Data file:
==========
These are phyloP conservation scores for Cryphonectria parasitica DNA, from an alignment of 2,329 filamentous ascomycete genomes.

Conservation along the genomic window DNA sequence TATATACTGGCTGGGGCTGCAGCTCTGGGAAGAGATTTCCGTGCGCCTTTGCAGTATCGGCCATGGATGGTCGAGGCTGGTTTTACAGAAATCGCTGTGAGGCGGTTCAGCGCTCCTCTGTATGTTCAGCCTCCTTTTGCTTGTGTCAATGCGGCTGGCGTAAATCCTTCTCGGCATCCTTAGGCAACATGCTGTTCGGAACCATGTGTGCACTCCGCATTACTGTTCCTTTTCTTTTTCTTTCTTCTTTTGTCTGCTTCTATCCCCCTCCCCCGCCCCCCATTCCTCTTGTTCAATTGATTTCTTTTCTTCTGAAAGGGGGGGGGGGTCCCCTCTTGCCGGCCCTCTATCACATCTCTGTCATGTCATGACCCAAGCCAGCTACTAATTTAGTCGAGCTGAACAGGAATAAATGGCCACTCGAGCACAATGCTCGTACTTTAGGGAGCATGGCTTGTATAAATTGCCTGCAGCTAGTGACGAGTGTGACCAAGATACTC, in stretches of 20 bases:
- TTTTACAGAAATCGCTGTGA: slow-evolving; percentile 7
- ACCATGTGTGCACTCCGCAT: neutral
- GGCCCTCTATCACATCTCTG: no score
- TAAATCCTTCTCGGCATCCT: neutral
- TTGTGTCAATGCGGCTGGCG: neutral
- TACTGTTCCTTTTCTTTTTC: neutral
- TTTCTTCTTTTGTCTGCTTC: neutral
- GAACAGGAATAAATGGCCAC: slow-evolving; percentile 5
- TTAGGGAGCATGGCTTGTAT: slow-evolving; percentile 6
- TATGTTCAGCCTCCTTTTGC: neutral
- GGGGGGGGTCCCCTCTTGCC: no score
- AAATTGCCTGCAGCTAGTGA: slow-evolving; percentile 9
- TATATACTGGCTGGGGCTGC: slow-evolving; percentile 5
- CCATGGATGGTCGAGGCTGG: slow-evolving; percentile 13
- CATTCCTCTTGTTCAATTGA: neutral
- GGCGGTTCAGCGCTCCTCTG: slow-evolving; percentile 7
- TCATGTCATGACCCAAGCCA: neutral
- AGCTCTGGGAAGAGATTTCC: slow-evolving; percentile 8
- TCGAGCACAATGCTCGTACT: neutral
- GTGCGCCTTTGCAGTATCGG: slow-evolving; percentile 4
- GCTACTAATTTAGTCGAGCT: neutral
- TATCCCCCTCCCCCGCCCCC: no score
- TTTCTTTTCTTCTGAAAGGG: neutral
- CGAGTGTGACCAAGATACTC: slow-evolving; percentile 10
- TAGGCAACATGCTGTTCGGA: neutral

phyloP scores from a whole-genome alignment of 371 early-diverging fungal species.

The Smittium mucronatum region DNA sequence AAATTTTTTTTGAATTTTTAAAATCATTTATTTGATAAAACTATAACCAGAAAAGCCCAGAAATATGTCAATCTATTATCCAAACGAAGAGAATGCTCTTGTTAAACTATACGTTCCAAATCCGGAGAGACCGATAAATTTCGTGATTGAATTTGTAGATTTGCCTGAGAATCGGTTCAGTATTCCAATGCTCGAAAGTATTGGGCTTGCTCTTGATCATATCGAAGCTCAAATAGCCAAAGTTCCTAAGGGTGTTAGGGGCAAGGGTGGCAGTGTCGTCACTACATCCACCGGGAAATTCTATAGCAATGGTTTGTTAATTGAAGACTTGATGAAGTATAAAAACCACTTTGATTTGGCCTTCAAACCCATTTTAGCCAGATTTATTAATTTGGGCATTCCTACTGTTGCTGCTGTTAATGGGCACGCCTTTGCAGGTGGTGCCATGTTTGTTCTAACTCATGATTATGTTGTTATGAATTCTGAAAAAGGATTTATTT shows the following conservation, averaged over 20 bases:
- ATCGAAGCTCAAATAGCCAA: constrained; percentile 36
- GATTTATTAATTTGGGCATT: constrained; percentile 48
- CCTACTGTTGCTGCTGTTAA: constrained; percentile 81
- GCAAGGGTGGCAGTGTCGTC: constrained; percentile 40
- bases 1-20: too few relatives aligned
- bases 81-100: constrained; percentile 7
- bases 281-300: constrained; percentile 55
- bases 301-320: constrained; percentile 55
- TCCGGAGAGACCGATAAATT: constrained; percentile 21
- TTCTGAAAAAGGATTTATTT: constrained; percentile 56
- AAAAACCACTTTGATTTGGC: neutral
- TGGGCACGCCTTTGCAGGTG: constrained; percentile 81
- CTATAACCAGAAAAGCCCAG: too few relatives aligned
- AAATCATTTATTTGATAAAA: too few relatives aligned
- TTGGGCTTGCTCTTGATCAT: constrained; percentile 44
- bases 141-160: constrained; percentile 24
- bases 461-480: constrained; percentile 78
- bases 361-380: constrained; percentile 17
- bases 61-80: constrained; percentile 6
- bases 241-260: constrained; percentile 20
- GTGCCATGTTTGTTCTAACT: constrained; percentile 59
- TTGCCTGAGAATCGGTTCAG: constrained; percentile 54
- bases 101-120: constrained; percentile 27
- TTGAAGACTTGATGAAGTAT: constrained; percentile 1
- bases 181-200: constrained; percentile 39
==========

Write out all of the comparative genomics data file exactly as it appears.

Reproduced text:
These are phyloP conservation scores for Cryphonectria parasitica DNA, from an alignment of 2,329 filamentous ascomycete genomes.

Conservation along the genomic window DNA sequence TATATACTGGCTGGGGCTGCAGCTCTGGGAAGAGATTTCCGTGCGCCTTTGCAGTATCGGCCATGGATGGTCGAGGCTGGTTTTACAGAAATCGCTGTGAGGCGGTTCAGCGCTCCTCTGTATGTTCAGCCTCCTTTTGCTTGTGTCAATGCGGCTGGCGTAAATCCTTCTCGGCATCCTTAGGCAACATGCTGTTCGGAACCATGTGTGCACTCCGCATTACTGTTCCTTTTCTTTTTCTTTCTTCTTTTGTCTGCTTCTATCCCCCTCCCCCGCCCCCCATTCCTCTTGTTCAATTGATTTCTTTTCTTCTGAAAGGGGGGGGGGGTCCCCTCTTGCCGGCCCTCTATCACATCTCTGTCATGTCATGACCCAAGCCAGCTACTAATTTAGTCGAGCTGAACAGGAATAAATGGCCACTCGAGCACAATGCTCGTACTTTAGGGAGCATGGCTTGTATAAATTGCCTGCAGCTAGTGACGAGTGTGACCAAGATACTC, in stretches of 20 bases:
- TTTTACAGAAATCGCTGTGA: slow-evolving; percentile 7
- ACCATGTGTGCACTCCGCAT: neutral
- GGCCCTCTATCACATCTCTG: no score
- TAAATCCTTCTCGGCATCCT: neutral
- TTGTGTCAATGCGGCTGGCG: neutral
- TACTGTTCCTTTTCTTTTTC: neutral
- TTTCTTCTTTTGTCTGCTTC: neutral
- GAACAGGAATAAATGGCCAC: slow-evolving; percentile 5
- TTAGGGAGCATGGCTTGTAT: slow-evolving; percentile 6
- TATGTTCAGCCTCCTTTTGC: neutral
- GGGGGGGGTCCCCTCTTGCC: no score
- AAATTGCCTGCAGCTAGTGA: slow-evolving; percentile 9
- TATATACTGGCTGGGGCTGC: slow-evolving; percentile 5
- CCATGGATGGTCGAGGCTGG: slow-evolving; percentile 13
- CATTCCTCTTGTTCAATTGA: neutral
- GGCGGTTCAGCGCTCCTCTG: slow-evolving; percentile 7
- TCATGTCATGACCCAAGCCA: neutral
- AGCTCTGGGAAGAGATTTCC: slow-evolving; percentile 8
- TCGAGCACAATGCTCGTACT: neutral
- GTGCGCCTTTGCAGTATCGG: slow-evolving; percentile 4
- GCTACTAATTTAGTCGAGCT: neutral
- TATCCCCCTCCCCCGCCCCC: no score
- TTTCTTTTCTTCTGAAAGGG: neutral
- CGAGTGTGACCAAGATACTC: slow-evolving; percentile 10
- TAGGCAACATGCTGTTCGGA: neutral

phyloP scores from a whole-genome alignment of 371 early-diverging fungal species.

The Smittium mucronatum region DNA sequence AAATTTTTTTTGAATTTTTAAAATCATTTATTTGATAAAACTATAACCAGAAAAGCCCAGAAATATGTCAATCTATTATCCAAACGAAGAGAATGCTCTTGTTAAACTATACGTTCCAAATCCGGAGAGACCGATAAATTTCGTGATTGAATTTGTAGATTTGCCTGAGAATCGGTTCAGTATTCCAATGCTCGAAAGTATTGGGCTTGCTCTTGATCATATCGAAGCTCAAATAGCCAAAGTTCCTAAGGGTGTTAGGGGCAAGGGTGGCAGTGTCGTCACTACATCCACCGGGAAATTCTATAGCAATGGTTTGTTAATTGAAGACTTGATGAAGTATAAAAACCACTTTGATTTGGCCTTCAAACCCATTTTAGCCAGATTTATTAATTTGGGCATTCCTACTGTTGCTGCTGTTAATGGGCACGCCTTTGCAGGTGGTGCCATGTTTGTTCTAACTCATGATTATGTTGTTATGAATTCTGAAAAAGGATTTATTT shows the following conservation, averaged over 20 bases:
- ATCGAAGCTCAAATAGCCAA: constrained; percentile 36
- GATTTATTAATTTGGGCATT: constrained; percentile 48
- CCTACTGTTGCTGCTGTTAA: constrained; percentile 81
- GCAAGGGTGGCAGTGTCGTC: constrained; percentile 40
- bases 1-20: too few relatives aligned
- bases 81-100: constrained; percentile 7
- bases 281-300: constrained; percentile 55
- bases 301-320: constrained; percentile 55
- TCCGGAGAGACCGATAAATT: constrained; percentile 21
- TTCTGAAAAAGGATTTATTT: constrained; percentile 56
- AAAAACCACTTTGATTTGGC: neutral
- TGGGCACGCCTTTGCAGGTG: constrained; percentile 81
- CTATAACCAGAAAAGCCCAG: too few relatives aligned
- AAATCATTTATTTGATAAAA: too few relatives aligned
- TTGGGCTTGCTCTTGATCAT: constrained; percentile 44
- bases 141-160: constrained; percentile 24
- bases 461-480: constrained; percentile 78
- bases 361-380: constrained; percentile 17
- bases 61-80: constrained; percentile 6
- bases 241-260: constrained; percentile 20
- GTGCCATGTTTGTTCTAACT: constrained; percentile 59
- TTGCCTGAGAATCGGTTCAG: constrained; percentile 54
- bases 101-120: constrained; percentile 27
- TTGAAGACTTGATGAAGTAT: constrained; percentile 1
- bases 181-200: constrained; percentile 39